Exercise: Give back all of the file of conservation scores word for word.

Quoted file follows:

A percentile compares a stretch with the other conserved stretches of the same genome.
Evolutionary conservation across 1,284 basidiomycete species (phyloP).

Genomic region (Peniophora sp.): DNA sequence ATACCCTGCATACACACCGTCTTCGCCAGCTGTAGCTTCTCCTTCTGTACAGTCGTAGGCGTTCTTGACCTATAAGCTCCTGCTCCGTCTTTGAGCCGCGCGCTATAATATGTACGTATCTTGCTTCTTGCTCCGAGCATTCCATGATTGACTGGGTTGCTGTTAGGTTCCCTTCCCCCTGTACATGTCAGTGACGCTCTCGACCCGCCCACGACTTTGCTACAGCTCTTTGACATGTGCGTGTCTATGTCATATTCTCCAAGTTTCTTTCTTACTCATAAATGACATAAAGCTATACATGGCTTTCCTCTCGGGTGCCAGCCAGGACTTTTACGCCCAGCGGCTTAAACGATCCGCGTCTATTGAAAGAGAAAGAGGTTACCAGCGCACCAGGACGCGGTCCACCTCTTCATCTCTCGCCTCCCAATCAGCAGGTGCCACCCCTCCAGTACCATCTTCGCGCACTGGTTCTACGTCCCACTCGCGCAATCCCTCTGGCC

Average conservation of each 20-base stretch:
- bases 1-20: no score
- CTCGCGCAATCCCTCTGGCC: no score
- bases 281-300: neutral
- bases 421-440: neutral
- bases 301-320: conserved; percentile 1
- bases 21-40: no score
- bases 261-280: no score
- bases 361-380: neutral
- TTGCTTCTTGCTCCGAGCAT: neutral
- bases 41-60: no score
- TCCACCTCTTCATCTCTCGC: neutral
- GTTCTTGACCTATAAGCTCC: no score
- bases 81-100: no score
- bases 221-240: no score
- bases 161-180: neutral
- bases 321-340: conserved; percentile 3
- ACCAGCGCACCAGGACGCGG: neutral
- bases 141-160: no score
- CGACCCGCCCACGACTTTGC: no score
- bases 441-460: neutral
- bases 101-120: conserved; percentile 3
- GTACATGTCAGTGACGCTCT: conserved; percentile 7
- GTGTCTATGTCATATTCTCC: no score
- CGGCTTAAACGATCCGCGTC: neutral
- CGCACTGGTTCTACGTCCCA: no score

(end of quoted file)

A percentile compares a stretch with the other conserved stretches of the same genome.
Evolutionary conservation across 1,284 basidiomycete species (phyloP).

Genomic region (Peniophora sp.): DNA sequence ATACCCTGCATACACACCGTCTTCGCCAGCTGTAGCTTCTCCTTCTGTACAGTCGTAGGCGTTCTTGACCTATAAGCTCCTGCTCCGTCTTTGAGCCGCGCGCTATAATATGTACGTATCTTGCTTCTTGCTCCGAGCATTCCATGATTGACTGGGTTGCTGTTAGGTTCCCTTCCCCCTGTACATGTCAGTGACGCTCTCGACCCGCCCACGACTTTGCTACAGCTCTTTGACATGTGCGTGTCTATGTCATATTCTCCAAGTTTCTTTCTTACTCATAAATGACATAAAGCTATACATGGCTTTCCTCTCGGGTGCCAGCCAGGACTTTTACGCCCAGCGGCTTAAACGATCCGCGTCTATTGAAAGAGAAAGAGGTTACCAGCGCACCAGGACGCGGTCCACCTCTTCATCTCTCGCCTCCCAATCAGCAGGTGCCACCCCTCCAGTACCATCTTCGCGCACTGGTTCTACGTCCCACTCGCGCAATCCCTCTGGCC

Average conservation of each 20-base stretch:
- bases 1-20: no score
- CTCGCGCAATCCCTCTGGCC: no score
- bases 281-300: neutral
- bases 421-440: neutral
- bases 301-320: conserved; percentile 1
- bases 21-40: no score
- bases 261-280: no score
- bases 361-380: neutral
- TTGCTTCTTGCTCCGAGCAT: neutral
- bases 41-60: no score
- TCCACCTCTTCATCTCTCGC: neutral
- GTTCTTGACCTATAAGCTCC: no score
- bases 81-100: no score
- bases 221-240: no score
- bases 161-180: neutral
- bases 321-340: conserved; percentile 3
- ACCAGCGCACCAGGACGCGG: neutral
- bases 141-160: no score
- CGACCCGCCCACGACTTTGC: no score
- bases 441-460: neutral
- bases 101-120: conserved; percentile 3
- GTACATGTCAGTGACGCTCT: conserved; percentile 7
- GTGTCTATGTCATATTCTCC: no score
- CGGCTTAAACGATCCGCGTC: neutral
- CGCACTGGTTCTACGTCCCA: no score